A person who was diagnosed with leprosy would find a new identity awaiting for them that triggered off a convergence of social, medical, scientific and legal discursive processes. Stanley Stein expresses this eloquently:
Leprosy! The word was not a diagnosis; it was a pronouncement of doom. My hopes and ambitions were collapsing about me. My future was in ruins. My present? A great cold emptiness …
Leprosy was not just a disease – it was a stigma, a disgrace, a visitation from on high, a punishment for some dreadful sin. What had I done to bring down the wrath of God upon my head? …
Despite the doctor’s kindness and understanding, I left his office convinced that my life was over. I went into the street like a sleepwalker. All the myths and frightening stories I had heard about leprosy rushed through my mind, obliterating the doctor’s reassuring words. I remembered old engravings of lepers carrying a bell. I recalled the scene from Ben Hur and the chilling cry of “Unclean! Unclean!” as the hero’s mother and sister were driven from the city. (Stein 23-4)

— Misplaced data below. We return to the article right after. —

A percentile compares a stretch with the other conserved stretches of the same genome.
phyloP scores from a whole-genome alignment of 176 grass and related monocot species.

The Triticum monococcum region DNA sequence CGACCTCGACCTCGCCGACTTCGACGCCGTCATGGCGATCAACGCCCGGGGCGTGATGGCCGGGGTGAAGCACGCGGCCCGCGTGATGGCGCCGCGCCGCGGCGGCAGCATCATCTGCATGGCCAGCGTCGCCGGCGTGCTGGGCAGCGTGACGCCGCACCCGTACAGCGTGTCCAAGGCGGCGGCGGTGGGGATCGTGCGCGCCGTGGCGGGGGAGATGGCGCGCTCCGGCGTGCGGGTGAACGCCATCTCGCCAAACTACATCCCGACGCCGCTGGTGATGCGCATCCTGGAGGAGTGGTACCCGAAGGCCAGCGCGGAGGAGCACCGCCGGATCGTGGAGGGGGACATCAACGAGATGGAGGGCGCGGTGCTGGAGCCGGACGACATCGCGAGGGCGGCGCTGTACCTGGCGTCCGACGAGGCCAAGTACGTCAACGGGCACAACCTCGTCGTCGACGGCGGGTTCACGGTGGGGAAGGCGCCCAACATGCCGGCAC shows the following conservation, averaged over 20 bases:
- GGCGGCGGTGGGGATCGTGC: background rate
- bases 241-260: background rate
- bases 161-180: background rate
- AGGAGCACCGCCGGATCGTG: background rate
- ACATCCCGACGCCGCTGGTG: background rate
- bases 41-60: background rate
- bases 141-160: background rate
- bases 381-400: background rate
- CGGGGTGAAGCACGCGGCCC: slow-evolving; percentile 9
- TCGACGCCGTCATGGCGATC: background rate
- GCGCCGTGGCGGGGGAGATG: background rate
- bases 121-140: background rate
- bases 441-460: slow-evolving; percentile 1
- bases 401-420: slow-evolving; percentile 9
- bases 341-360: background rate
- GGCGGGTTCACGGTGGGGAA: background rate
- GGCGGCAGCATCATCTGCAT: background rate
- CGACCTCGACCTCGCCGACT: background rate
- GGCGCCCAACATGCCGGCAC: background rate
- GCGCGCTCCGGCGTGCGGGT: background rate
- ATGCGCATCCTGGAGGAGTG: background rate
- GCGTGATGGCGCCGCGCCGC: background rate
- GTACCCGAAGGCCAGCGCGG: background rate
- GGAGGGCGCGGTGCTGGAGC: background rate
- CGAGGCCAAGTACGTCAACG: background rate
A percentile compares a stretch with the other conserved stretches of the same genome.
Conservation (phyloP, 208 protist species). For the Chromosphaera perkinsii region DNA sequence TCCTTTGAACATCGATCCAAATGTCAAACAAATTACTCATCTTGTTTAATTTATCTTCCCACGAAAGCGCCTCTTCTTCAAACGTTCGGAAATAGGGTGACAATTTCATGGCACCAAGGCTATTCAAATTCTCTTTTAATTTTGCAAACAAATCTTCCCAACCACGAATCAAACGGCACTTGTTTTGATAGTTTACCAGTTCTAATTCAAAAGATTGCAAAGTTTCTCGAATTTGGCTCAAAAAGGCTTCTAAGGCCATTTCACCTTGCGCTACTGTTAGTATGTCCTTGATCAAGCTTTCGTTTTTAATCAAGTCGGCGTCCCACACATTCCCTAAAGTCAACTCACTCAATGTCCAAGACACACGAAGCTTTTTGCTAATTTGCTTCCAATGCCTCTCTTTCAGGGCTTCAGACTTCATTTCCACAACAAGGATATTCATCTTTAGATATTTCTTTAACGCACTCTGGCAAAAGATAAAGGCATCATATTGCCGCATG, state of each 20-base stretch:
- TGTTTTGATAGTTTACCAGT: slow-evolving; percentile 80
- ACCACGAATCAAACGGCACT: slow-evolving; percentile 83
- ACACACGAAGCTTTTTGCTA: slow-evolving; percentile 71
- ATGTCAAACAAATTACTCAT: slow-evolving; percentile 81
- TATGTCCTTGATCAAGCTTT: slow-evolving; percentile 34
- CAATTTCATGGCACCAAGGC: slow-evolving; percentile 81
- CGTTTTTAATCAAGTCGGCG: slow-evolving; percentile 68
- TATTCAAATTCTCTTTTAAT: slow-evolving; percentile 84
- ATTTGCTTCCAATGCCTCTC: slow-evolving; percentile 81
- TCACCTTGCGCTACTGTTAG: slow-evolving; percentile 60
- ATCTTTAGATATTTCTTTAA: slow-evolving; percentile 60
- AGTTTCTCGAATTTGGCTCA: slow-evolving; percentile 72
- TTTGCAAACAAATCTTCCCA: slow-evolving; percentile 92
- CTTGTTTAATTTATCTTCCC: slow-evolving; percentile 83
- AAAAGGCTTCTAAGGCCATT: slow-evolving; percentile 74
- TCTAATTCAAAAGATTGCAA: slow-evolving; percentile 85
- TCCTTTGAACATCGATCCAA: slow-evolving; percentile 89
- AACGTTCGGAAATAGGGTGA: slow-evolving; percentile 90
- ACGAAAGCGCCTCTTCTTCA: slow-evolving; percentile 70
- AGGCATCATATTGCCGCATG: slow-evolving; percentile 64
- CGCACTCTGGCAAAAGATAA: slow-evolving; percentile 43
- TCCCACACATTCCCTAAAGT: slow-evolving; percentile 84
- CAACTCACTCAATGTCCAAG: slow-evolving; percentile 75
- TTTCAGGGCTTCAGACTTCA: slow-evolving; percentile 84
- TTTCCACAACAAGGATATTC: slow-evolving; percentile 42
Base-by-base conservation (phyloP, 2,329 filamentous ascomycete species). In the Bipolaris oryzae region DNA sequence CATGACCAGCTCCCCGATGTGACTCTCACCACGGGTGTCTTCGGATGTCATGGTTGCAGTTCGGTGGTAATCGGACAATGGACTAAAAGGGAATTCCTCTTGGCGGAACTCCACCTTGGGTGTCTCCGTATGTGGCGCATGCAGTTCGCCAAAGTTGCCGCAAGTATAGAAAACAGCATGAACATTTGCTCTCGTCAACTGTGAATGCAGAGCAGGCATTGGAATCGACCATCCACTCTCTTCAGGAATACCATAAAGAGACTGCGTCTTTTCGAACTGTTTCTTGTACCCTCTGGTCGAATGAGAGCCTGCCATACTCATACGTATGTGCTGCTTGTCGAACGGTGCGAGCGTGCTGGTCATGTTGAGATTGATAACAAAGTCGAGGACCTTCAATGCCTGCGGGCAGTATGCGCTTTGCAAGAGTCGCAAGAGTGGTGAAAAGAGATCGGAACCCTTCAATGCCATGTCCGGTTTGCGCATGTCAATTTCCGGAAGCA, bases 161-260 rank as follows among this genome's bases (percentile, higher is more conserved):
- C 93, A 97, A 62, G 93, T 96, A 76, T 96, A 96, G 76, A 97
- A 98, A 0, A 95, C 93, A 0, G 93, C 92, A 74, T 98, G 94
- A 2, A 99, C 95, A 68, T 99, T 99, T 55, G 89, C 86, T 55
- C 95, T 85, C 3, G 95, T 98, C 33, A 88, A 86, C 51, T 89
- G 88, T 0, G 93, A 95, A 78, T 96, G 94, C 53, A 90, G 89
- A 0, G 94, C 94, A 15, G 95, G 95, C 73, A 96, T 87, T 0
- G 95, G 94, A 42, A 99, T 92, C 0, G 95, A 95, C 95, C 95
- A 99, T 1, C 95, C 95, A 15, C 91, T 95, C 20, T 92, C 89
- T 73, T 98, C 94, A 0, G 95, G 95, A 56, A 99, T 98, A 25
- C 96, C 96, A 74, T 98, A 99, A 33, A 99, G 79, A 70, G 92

In addition to the burden of the historical representation of leprosy, the disease itself destabilised all the usual visual markers of identity, changing one’s physical appearance. M. leprae, the mycobacterium that causes leprosy, enters and damages the peripheral nerves, and before effective medication, the parts of the body that define it and distinguish it, were irrevocably disfigured. The face is particularly important in establishing identity and individuality, and it was often the face that most revealed the damage that leprosy could do. The nose could be affected, eyes clouded over and sight was lost, eyebrows disappeared, the skin thickened with nodules and the quality of the voice would change. Hands and feet were also progressively damaged as a result of repeated injuries to the fingers and toes arising from the loss of sensation that came about from damage to the peripheral nerves.